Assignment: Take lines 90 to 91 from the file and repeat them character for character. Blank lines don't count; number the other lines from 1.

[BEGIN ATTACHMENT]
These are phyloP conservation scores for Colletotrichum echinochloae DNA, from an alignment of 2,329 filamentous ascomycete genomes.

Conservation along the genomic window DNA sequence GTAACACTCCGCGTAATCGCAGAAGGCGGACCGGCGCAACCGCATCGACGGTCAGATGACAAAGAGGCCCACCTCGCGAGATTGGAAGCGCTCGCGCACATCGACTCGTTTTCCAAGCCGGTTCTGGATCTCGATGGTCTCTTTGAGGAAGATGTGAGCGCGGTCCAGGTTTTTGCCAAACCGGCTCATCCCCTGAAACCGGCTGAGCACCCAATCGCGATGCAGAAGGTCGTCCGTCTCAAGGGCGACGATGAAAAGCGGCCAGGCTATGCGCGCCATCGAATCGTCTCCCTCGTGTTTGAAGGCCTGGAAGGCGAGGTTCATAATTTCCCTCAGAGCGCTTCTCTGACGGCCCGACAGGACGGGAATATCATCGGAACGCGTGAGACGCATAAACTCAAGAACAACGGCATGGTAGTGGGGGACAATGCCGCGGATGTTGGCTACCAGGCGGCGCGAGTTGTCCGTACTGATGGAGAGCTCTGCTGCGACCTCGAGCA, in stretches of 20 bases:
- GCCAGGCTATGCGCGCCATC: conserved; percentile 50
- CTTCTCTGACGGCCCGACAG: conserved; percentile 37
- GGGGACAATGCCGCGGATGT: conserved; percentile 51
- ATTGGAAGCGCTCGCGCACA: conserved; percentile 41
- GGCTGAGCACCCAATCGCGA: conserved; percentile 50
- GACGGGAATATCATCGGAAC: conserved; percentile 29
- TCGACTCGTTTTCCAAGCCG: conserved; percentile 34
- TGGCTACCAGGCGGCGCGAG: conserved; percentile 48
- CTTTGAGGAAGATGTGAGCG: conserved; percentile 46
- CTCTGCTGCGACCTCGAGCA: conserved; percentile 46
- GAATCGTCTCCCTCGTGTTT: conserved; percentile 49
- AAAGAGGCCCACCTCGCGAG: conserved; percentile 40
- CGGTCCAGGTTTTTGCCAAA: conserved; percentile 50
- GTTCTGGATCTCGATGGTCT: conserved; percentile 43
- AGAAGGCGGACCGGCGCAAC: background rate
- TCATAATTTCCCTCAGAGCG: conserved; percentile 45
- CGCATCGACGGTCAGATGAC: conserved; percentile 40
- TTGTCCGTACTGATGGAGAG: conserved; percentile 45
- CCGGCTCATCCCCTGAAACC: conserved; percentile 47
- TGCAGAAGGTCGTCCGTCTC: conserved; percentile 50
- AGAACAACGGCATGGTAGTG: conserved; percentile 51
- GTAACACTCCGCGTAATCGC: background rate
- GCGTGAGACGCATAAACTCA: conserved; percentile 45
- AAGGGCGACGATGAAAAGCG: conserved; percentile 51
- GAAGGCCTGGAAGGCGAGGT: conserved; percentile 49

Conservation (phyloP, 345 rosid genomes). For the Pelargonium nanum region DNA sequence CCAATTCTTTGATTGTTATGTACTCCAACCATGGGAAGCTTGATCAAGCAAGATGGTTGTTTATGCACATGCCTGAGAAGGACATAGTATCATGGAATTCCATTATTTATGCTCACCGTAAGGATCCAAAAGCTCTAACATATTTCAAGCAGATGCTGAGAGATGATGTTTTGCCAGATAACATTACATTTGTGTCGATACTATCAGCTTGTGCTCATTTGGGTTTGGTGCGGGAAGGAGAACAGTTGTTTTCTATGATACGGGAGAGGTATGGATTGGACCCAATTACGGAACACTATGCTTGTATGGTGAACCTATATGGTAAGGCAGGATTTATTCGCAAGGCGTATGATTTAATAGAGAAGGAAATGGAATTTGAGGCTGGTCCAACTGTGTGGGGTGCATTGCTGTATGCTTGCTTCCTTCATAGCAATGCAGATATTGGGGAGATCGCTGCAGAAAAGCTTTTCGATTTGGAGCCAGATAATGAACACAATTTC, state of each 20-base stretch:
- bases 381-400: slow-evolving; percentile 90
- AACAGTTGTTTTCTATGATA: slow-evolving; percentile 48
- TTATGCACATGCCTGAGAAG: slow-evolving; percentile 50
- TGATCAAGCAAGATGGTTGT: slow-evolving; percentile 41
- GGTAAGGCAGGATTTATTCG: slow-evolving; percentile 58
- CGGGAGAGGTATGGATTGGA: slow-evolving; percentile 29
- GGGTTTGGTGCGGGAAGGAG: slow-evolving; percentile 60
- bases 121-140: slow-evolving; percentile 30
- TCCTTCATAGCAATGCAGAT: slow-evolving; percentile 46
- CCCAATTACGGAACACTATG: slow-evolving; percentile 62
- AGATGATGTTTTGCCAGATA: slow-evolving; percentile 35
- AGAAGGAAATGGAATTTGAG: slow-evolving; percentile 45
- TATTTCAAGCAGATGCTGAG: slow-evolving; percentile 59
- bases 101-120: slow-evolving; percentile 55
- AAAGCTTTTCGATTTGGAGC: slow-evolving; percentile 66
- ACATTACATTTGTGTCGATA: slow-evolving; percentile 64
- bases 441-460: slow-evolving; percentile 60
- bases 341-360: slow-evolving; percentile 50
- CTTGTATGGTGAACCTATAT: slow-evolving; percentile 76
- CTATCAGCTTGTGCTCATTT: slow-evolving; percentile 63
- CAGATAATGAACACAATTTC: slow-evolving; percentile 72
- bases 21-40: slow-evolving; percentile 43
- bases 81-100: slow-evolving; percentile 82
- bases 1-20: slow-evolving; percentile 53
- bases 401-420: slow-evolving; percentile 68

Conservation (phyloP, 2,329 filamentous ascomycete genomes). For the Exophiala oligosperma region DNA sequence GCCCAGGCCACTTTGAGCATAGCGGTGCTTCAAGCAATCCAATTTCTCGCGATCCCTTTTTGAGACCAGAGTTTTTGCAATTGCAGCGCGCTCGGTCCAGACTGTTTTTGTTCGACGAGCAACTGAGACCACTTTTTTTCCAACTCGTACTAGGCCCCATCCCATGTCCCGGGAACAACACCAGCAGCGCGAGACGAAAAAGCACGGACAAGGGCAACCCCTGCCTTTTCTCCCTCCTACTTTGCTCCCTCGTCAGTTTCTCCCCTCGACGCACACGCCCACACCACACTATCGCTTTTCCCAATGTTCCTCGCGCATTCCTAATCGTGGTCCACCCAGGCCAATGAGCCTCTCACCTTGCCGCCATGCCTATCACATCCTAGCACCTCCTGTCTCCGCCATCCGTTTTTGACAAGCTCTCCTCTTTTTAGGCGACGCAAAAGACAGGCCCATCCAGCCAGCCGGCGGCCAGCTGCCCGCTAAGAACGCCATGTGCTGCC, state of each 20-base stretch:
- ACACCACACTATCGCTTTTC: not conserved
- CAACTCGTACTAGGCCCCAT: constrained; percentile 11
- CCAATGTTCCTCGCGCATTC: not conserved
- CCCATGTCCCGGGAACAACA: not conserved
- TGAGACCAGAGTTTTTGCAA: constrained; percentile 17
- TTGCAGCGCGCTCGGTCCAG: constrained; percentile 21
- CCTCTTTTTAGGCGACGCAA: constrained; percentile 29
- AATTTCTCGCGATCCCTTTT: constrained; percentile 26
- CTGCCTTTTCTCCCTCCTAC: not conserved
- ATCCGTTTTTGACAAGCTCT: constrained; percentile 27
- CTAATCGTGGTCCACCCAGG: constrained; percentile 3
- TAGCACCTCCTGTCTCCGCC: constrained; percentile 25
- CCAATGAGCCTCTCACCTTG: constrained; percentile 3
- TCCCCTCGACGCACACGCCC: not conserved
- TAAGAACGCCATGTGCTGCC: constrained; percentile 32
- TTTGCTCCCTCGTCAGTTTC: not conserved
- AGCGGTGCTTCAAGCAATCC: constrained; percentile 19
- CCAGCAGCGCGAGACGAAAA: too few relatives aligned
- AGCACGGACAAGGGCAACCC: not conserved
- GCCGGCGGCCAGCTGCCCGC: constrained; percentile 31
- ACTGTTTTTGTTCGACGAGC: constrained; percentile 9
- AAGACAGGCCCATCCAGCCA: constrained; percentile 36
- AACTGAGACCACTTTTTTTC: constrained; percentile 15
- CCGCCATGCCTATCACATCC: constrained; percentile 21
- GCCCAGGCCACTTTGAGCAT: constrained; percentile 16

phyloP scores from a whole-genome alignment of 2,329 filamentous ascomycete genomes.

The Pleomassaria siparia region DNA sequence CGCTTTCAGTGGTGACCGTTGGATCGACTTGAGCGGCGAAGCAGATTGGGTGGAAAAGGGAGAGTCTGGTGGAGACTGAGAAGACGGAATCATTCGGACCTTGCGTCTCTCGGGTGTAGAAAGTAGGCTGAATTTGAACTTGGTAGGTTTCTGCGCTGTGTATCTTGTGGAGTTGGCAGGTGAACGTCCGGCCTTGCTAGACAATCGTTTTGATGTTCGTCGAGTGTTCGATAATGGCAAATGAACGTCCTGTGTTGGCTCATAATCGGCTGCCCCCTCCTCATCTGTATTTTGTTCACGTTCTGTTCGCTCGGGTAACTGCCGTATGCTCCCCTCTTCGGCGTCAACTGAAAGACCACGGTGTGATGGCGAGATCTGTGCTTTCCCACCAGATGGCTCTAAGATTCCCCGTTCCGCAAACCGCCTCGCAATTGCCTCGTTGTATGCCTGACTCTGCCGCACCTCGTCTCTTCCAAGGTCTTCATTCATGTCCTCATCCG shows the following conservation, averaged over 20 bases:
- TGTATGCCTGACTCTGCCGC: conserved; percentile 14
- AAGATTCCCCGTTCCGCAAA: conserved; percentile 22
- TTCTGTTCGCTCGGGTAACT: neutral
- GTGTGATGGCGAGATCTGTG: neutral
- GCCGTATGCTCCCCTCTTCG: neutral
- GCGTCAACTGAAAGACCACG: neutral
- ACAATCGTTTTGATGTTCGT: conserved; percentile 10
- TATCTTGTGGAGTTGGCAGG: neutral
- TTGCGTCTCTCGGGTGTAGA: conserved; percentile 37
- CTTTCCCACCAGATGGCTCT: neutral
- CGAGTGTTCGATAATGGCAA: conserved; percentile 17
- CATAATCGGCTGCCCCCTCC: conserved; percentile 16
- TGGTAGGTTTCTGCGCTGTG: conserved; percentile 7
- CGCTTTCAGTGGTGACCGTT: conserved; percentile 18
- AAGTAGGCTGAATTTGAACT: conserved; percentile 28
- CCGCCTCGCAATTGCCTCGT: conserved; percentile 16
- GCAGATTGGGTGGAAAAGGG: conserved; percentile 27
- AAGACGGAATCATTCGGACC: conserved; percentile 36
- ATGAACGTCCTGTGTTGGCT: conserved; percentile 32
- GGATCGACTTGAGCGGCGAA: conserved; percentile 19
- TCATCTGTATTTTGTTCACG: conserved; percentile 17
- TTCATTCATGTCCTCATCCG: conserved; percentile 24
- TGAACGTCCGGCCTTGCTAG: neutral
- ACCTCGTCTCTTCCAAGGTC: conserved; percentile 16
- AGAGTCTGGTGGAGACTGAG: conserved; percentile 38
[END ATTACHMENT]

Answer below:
- TTGCGTCTCTCGGGTGTAGA: conserved; percentile 37
- CTTTCCCACCAGATGGCTCT: neutral